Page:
“Chil­dren... Peo­ple think that the Roma give birth be­cause of so­cial ben­e­fits. Well, it’s not true. How will they sup­port them­selves on these BGN 35? (Bul­gar­ian Lev — Ed­i­tor) The Roma love their house to be full of chil­dren, to be filled with hap­pi­ness, it’s in their cul­ture. How­ever, a steady trend has emerged – the Roma have been giv­ing birth to fewer chil­dren be­cause of the cri­sis.”

Kre­mena points out the same trends ex­hib­ited by the Bul­gar­ian pop­u­la­tion as a whole can be de­tected in the Roma mi­nor­ity: in­ten­sive im­mi­gra­tion to the cap­i­tal, im­pov­er­ish­ment out­side of it.

“There are no big­ger pa­tri­ots than the gypsy,” Kre­mena adds, say­ing the Roma wouldn’t em­i­grate usu­ally, ex­cept for out of strong eco­nomic ne­ces­sity. When asked about the num­ber of Roma peo­ple in Bul­garia, she an­swers this issue is in it­self dan­ger­ous be­cause it cre­ates “so­cial ten­sion”. Ac­cord­ing to her, the num­ber of Roma peo­ple ex­ceeds 800,000.

The sup­port

The broad­cast about Roma is­sues has al­ways been an ex­ter­nal pro­duc­tion, which means Kre­mena has to make a liv­ing by con­stantly mak­ing ef­forts to find new donors. NGOs have of­fered her the strongest sup­port; BNT (Bul­gar­ian na­tional tele­vi­sion — Ed­i­tor) gives only air­time. At the award cer­e­mony in Berlin, Kre­mena learns from her for­eign col­leagues that the ex­is­tence of such broad­casts en­joys full sup­port of na­tional tele­vi­sions in other EU coun­tries.

At the mo­ment, Kre­mena is wait­ing for an an­swer from a few places where she ap­plied for fund­ing. De­spite the in­se­cu­rity, she feels grate­ful for her ca­reer and life. At the end of our con­ver­sa­tion, she shows me the bud­ding rose bushes in the gar­den, as well as her dog, which in­stead of growl­ing at me, waves its tail in a friendly way when it meets peo­ple.

Bi­og­ra­phy:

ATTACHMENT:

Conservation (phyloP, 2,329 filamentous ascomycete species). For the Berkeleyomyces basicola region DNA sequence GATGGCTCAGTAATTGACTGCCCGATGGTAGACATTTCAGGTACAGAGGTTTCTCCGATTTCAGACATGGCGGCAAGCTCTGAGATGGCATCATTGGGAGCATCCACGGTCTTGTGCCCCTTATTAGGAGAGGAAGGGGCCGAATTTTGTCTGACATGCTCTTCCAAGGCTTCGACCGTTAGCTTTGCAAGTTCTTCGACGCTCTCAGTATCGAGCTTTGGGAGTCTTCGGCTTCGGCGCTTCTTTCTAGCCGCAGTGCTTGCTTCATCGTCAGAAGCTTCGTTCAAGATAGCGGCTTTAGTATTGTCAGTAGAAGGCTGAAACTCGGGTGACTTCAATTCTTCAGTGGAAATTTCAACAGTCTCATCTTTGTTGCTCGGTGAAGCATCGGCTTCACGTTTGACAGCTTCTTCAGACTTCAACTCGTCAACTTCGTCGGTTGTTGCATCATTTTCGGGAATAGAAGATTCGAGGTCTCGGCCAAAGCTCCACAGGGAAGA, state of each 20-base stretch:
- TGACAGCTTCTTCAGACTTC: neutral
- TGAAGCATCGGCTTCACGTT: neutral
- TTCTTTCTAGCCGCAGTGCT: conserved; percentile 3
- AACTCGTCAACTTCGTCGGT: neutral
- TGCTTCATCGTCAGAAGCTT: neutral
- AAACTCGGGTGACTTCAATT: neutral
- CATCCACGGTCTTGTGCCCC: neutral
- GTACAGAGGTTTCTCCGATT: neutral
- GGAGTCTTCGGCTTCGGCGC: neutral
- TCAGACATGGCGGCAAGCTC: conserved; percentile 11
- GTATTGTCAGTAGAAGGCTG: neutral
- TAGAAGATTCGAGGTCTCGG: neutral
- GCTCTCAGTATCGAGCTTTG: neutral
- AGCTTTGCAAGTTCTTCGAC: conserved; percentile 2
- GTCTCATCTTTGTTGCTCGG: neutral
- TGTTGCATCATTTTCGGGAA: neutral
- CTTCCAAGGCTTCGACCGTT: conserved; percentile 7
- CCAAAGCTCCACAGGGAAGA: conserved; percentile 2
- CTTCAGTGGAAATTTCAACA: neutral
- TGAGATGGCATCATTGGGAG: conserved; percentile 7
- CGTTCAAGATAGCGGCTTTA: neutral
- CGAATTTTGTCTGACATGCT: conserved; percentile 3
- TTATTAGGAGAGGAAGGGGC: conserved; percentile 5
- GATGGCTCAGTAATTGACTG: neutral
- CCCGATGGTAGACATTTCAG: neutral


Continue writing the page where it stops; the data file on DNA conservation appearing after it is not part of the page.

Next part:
Kre­mena Budi­nova is a Bul­gar­ian jour­nal­ist of Roma ori­gin with a long career in the tele­vi­sion, print media and radio. She was born in the Fakul­teta quar­ter in the cap­i­tal of Sofia, which is pre­dom­i­nantly pop­u­lated by Roma peo­ple. Kre­mena lost her sight at the age of 14. Later, de­spite the phys­i­cal dif­fi­culty of prepar­ing for exams, she re­ceived one of the high­est marks at the uni­ver­sity lit­er­a­ture en­trance exam in 1993. While study­ing Bul­gar­ian Philol­ogy and Jour­nal­ism, she worked for a num­ber of media. Kre­mena proved (also to her­self) it is pos­si­ble a blind per­son to be­come a tele­vi­sion re­porter even though she was also chal­lenged by the stereo­types against her mi­nor­ity. Her work re­lated to the Roma mi­nor­ity started in 1997 with the “Ro­mano Dun­yas” pro­gramme on TV7, later on trans­ferred to the Bul­gar­ian Na­tional Tele­vi­sion (BNT) under the name “The world of the Roma”. Sub­se­quently, the pro­ject went under the aus­pices of the doc­u­men­tary broad­cast “Small Sto­ries” in 2011. Kre­mena lived through her hard­est times in 2012 when she tem­porar­ily lost her job. She found fund­ing for the pro­ject af­ter­wards but as of today she is again fac­ing fi­nan­cial dif­fi­cul­ties to keep the pro­gramme on air. In May, Kre­mena and doc­u­men­tary di­rec­tor Sve­toslav Draganov were awarded a prize at the CIVIS Media Prize 2014 forum in Berlin for their work.